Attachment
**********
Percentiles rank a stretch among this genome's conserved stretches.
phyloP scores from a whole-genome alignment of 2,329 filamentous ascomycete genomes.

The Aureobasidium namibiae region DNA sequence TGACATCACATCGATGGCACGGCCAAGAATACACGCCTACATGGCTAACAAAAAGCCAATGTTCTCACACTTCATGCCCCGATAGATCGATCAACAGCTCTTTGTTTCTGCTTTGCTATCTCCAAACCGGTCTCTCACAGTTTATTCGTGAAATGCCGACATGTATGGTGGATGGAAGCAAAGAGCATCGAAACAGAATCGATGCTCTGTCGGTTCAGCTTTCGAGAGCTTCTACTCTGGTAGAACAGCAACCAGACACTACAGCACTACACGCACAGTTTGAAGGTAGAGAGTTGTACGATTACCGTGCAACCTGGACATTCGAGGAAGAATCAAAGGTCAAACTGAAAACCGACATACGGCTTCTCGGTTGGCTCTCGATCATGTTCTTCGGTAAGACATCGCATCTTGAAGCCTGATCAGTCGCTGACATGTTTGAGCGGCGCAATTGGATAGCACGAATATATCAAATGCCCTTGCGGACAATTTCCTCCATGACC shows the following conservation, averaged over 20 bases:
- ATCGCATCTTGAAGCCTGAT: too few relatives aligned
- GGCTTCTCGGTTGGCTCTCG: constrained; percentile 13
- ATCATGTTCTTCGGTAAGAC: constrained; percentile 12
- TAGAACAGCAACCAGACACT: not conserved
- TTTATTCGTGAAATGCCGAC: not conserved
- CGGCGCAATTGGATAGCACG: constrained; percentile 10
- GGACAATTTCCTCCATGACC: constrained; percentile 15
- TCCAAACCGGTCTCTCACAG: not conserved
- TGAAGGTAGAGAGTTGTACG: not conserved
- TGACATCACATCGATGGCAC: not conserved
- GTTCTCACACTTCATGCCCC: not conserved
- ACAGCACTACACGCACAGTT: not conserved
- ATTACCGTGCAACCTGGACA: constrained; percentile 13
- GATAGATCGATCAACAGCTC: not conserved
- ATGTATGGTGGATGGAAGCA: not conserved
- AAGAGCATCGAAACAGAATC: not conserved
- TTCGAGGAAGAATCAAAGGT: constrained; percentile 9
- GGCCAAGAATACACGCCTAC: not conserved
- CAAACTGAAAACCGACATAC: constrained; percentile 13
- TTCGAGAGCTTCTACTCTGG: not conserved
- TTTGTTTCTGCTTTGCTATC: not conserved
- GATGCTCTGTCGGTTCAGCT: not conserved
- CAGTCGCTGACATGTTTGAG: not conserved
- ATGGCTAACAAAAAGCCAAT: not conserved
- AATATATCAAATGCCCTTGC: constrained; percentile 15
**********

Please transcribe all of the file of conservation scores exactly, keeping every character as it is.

Percentiles rank a stretch among this genome's conserved stretches.
phyloP scores from a whole-genome alignment of 2,329 filamentous ascomycete genomes.

The Aureobasidium namibiae region DNA sequence TGACATCACATCGATGGCACGGCCAAGAATACACGCCTACATGGCTAACAAAAAGCCAATGTTCTCACACTTCATGCCCCGATAGATCGATCAACAGCTCTTTGTTTCTGCTTTGCTATCTCCAAACCGGTCTCTCACAGTTTATTCGTGAAATGCCGACATGTATGGTGGATGGAAGCAAAGAGCATCGAAACAGAATCGATGCTCTGTCGGTTCAGCTTTCGAGAGCTTCTACTCTGGTAGAACAGCAACCAGACACTACAGCACTACACGCACAGTTTGAAGGTAGAGAGTTGTACGATTACCGTGCAACCTGGACATTCGAGGAAGAATCAAAGGTCAAACTGAAAACCGACATACGGCTTCTCGGTTGGCTCTCGATCATGTTCTTCGGTAAGACATCGCATCTTGAAGCCTGATCAGTCGCTGACATGTTTGAGCGGCGCAATTGGATAGCACGAATATATCAAATGCCCTTGCGGACAATTTCCTCCATGACC shows the following conservation, averaged over 20 bases:
- ATCGCATCTTGAAGCCTGAT: too few relatives aligned
- GGCTTCTCGGTTGGCTCTCG: constrained; percentile 13
- ATCATGTTCTTCGGTAAGAC: constrained; percentile 12
- TAGAACAGCAACCAGACACT: not conserved
- TTTATTCGTGAAATGCCGAC: not conserved
- CGGCGCAATTGGATAGCACG: constrained; percentile 10
- GGACAATTTCCTCCATGACC: constrained; percentile 15
- TCCAAACCGGTCTCTCACAG: not conserved
- TGAAGGTAGAGAGTTGTACG: not conserved
- TGACATCACATCGATGGCAC: not conserved
- GTTCTCACACTTCATGCCCC: not conserved
- ACAGCACTACACGCACAGTT: not conserved
- ATTACCGTGCAACCTGGACA: constrained; percentile 13
- GATAGATCGATCAACAGCTC: not conserved
- ATGTATGGTGGATGGAAGCA: not conserved
- AAGAGCATCGAAACAGAATC: not conserved
- TTCGAGGAAGAATCAAAGGT: constrained; percentile 9
- GGCCAAGAATACACGCCTAC: not conserved
- CAAACTGAAAACCGACATAC: constrained; percentile 13
- TTCGAGAGCTTCTACTCTGG: not conserved
- TTTGTTTCTGCTTTGCTATC: not conserved
- GATGCTCTGTCGGTTCAGCT: not conserved
- CAGTCGCTGACATGTTTGAG: not conserved
- ATGGCTAACAAAAAGCCAAT: not conserved
- AATATATCAAATGCCCTTGC: constrained; percentile 15